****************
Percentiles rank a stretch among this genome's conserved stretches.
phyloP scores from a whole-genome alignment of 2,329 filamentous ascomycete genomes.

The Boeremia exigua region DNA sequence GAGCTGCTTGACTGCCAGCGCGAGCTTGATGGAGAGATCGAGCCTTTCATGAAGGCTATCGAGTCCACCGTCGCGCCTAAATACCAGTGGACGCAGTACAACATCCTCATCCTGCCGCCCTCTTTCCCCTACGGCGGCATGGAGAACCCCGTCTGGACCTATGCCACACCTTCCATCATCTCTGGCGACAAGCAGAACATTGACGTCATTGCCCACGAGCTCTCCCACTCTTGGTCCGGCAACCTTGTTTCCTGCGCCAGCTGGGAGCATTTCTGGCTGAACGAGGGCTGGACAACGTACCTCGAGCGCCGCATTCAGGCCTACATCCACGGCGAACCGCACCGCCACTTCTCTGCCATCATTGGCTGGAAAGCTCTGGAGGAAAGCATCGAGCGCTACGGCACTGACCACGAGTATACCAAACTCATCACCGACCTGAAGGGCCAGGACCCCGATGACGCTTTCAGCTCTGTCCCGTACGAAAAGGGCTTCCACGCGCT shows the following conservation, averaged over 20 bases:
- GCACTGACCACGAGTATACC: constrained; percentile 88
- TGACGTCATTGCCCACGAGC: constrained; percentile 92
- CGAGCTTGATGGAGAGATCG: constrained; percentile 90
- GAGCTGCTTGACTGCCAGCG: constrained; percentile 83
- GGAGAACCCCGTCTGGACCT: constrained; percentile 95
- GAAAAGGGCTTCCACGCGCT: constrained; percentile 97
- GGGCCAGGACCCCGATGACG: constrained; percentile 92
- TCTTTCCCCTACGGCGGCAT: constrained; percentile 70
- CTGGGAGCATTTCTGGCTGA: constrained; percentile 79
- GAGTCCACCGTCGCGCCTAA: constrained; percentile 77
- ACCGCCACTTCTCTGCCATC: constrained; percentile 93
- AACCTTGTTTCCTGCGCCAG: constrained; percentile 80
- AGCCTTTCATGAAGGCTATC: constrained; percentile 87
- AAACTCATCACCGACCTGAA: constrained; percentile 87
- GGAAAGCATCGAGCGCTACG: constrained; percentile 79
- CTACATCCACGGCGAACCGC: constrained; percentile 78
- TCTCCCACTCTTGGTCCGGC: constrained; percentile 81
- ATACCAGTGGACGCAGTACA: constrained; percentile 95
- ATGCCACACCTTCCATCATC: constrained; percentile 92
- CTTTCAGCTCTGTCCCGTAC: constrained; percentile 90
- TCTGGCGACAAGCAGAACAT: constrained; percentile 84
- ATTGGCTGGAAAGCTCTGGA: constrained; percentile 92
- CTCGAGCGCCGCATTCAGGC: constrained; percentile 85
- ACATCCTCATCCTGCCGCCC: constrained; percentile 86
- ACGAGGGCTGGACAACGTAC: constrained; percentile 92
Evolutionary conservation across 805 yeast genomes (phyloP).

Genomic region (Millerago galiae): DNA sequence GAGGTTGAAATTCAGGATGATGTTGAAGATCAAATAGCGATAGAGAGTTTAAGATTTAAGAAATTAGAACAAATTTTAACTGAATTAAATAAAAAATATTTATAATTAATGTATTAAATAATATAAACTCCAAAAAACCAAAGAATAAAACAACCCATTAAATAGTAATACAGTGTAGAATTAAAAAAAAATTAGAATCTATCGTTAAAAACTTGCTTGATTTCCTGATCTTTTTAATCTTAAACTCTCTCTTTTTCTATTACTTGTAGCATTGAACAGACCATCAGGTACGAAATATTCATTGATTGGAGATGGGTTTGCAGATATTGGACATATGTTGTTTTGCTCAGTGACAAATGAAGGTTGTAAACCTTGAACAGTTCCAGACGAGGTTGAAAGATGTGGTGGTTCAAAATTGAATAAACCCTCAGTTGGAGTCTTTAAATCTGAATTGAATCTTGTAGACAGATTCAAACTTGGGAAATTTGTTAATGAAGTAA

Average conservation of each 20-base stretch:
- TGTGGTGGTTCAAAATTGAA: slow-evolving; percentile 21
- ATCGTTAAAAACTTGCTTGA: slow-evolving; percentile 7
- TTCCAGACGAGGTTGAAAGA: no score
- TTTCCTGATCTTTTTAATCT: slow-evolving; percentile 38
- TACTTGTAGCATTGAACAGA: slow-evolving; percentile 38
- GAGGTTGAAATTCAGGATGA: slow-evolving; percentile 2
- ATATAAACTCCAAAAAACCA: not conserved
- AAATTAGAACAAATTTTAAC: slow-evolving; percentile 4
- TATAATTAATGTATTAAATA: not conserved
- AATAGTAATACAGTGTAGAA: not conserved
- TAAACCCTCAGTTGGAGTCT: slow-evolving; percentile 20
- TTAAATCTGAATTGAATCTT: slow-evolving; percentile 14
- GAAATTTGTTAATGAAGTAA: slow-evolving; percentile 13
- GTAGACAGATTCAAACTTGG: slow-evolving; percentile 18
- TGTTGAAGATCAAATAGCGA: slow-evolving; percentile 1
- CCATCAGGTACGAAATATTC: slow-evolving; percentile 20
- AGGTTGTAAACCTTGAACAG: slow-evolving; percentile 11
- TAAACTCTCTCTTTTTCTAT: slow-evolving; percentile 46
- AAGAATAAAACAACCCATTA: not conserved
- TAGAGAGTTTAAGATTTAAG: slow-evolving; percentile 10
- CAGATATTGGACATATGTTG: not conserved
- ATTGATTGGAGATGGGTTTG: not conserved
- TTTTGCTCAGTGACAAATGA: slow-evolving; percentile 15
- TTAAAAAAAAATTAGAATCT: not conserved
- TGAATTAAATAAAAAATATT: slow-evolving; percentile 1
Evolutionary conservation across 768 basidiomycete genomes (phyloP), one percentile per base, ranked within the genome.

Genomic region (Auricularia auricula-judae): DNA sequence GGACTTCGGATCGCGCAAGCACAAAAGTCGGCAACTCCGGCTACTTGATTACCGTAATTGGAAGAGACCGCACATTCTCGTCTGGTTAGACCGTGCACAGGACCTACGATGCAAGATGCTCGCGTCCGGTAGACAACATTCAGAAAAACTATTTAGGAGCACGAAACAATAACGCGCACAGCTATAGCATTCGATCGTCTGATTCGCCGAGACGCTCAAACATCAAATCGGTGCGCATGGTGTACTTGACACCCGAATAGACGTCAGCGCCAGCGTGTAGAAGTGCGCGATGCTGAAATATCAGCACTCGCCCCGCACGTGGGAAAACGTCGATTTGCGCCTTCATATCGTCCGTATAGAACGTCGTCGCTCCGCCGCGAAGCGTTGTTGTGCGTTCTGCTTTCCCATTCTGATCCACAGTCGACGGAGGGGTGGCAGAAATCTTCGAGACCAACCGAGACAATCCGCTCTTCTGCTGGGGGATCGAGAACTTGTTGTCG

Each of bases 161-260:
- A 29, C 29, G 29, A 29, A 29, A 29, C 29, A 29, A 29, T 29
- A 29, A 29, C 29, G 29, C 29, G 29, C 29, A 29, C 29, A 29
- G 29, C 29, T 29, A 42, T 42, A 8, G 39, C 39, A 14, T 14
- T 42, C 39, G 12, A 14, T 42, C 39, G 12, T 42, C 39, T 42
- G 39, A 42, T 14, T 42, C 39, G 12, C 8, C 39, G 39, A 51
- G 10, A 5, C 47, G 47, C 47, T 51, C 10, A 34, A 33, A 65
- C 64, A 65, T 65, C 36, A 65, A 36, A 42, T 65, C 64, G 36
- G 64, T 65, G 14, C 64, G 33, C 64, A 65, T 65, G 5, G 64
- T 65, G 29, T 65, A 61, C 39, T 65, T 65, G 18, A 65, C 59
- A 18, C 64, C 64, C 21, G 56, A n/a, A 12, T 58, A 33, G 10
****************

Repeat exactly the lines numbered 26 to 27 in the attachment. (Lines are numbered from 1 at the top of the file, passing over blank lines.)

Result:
- CTCGAGCGCCGCATTCAGGC: constrained; percentile 85
- ACATCCTCATCCTGCCGCCC: constrained; percentile 86